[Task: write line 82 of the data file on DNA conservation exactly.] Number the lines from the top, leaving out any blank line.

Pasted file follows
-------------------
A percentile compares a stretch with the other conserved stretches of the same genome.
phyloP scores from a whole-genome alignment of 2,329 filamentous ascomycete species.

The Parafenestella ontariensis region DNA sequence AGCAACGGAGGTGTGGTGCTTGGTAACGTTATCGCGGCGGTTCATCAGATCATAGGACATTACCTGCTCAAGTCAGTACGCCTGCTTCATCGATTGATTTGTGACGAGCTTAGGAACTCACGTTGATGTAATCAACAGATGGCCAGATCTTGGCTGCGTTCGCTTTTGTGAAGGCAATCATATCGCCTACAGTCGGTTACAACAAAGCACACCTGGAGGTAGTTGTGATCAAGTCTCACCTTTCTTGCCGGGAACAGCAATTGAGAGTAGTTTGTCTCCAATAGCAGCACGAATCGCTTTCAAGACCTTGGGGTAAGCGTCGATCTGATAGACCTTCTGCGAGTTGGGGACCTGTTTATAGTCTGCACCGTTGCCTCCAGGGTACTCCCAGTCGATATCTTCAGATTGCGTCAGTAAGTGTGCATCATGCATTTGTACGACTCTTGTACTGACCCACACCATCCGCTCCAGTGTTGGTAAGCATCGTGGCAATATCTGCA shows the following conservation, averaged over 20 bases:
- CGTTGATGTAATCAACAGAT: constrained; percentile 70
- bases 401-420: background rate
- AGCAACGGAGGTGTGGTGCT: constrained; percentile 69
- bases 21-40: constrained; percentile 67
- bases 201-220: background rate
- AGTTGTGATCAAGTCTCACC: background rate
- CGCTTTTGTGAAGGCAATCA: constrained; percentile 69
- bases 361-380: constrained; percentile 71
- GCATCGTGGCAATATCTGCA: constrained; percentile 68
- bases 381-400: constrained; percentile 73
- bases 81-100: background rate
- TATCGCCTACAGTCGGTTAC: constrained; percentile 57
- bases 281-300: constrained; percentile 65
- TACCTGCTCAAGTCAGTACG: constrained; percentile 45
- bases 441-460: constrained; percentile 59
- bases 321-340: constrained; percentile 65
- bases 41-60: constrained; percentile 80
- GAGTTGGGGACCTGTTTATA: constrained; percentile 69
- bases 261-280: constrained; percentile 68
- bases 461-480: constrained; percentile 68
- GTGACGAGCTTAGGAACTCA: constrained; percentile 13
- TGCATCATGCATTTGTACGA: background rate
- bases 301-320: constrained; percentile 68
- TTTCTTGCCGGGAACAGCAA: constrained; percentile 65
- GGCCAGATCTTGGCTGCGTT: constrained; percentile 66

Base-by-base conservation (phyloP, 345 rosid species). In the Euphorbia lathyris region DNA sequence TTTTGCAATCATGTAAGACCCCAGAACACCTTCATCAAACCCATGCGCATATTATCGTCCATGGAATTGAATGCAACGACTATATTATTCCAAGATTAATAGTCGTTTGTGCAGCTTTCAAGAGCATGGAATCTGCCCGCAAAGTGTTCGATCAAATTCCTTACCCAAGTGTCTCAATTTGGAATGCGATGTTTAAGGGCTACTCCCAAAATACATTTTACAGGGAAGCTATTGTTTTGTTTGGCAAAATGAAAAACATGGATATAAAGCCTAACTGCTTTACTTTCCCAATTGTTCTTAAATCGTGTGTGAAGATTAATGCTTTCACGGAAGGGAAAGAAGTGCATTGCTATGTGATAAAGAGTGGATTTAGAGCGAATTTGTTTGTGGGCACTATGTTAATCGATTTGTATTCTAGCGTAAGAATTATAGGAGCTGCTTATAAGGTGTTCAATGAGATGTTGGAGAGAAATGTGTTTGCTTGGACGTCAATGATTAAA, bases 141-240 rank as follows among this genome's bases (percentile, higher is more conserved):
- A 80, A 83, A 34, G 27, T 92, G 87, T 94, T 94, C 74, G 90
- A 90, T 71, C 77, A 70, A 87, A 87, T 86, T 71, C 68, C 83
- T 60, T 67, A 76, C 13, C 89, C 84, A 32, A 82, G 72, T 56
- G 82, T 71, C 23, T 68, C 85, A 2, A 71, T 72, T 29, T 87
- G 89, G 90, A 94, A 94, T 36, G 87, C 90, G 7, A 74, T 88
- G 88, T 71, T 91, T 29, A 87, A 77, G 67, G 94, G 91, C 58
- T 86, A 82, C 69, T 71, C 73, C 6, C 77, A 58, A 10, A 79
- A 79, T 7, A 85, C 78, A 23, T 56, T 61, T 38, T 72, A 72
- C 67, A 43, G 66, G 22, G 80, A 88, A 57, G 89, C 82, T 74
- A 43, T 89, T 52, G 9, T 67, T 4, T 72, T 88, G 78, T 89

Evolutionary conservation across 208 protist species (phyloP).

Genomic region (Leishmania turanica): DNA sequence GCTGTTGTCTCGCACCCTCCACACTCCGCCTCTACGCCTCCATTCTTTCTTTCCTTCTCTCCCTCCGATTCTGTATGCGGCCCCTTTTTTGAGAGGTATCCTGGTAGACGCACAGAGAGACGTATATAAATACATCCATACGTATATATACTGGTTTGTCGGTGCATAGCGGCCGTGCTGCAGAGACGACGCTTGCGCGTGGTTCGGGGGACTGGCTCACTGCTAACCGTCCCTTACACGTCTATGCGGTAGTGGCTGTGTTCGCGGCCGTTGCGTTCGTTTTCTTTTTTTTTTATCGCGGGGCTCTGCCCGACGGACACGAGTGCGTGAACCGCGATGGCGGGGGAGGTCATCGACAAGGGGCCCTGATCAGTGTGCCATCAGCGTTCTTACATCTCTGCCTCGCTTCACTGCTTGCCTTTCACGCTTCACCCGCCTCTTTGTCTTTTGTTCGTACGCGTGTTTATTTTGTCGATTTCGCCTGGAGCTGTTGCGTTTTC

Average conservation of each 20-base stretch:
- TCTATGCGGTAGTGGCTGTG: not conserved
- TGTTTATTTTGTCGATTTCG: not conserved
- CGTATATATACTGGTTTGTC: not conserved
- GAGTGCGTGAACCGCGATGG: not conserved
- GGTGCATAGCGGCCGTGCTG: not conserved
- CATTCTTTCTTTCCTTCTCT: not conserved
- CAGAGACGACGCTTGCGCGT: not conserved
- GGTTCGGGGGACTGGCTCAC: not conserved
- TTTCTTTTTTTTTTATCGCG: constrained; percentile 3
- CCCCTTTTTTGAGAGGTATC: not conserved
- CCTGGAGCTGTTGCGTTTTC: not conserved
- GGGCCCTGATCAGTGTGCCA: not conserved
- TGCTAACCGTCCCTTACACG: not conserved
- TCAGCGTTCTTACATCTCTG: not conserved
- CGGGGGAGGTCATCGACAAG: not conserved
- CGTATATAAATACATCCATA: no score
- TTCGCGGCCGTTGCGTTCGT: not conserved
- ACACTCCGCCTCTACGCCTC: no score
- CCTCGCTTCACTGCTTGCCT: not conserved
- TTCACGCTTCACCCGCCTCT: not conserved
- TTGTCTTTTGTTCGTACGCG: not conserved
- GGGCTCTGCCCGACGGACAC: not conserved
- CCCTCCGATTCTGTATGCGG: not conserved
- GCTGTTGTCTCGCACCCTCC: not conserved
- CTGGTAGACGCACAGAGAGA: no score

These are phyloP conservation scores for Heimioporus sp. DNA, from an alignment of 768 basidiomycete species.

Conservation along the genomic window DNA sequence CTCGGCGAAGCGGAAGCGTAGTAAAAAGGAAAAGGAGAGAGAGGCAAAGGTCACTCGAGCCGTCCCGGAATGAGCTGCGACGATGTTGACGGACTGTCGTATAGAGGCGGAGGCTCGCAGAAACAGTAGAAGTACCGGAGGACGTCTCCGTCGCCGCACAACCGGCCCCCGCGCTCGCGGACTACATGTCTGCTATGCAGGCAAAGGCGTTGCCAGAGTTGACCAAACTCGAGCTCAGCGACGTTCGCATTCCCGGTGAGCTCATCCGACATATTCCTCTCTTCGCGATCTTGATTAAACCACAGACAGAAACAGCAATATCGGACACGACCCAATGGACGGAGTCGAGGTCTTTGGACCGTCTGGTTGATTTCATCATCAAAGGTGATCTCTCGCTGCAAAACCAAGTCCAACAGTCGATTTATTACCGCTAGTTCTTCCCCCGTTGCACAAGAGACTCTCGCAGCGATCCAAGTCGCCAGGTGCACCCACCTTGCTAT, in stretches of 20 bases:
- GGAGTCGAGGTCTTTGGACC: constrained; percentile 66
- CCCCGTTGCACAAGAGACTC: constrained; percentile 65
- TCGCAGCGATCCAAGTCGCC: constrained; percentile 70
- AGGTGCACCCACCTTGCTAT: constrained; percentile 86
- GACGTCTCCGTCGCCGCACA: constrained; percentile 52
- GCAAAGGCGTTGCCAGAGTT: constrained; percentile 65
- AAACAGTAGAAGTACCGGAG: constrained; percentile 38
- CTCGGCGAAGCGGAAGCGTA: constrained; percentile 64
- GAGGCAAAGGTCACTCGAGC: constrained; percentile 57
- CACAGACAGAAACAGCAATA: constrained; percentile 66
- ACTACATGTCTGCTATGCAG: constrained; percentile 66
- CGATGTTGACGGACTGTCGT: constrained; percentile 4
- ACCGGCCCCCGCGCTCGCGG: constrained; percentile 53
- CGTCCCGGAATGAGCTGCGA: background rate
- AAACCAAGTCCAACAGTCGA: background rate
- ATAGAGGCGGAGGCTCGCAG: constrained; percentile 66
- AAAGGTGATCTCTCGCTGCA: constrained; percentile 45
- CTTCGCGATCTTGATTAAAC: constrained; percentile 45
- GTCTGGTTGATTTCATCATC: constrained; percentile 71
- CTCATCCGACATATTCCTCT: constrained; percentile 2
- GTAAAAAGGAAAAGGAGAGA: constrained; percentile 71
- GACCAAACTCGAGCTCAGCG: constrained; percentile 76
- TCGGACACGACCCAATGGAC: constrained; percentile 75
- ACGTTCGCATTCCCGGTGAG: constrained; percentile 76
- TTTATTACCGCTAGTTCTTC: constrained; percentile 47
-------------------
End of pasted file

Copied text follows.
- ACCGGCCCCCGCGCTCGCGG: constrained; percentile 53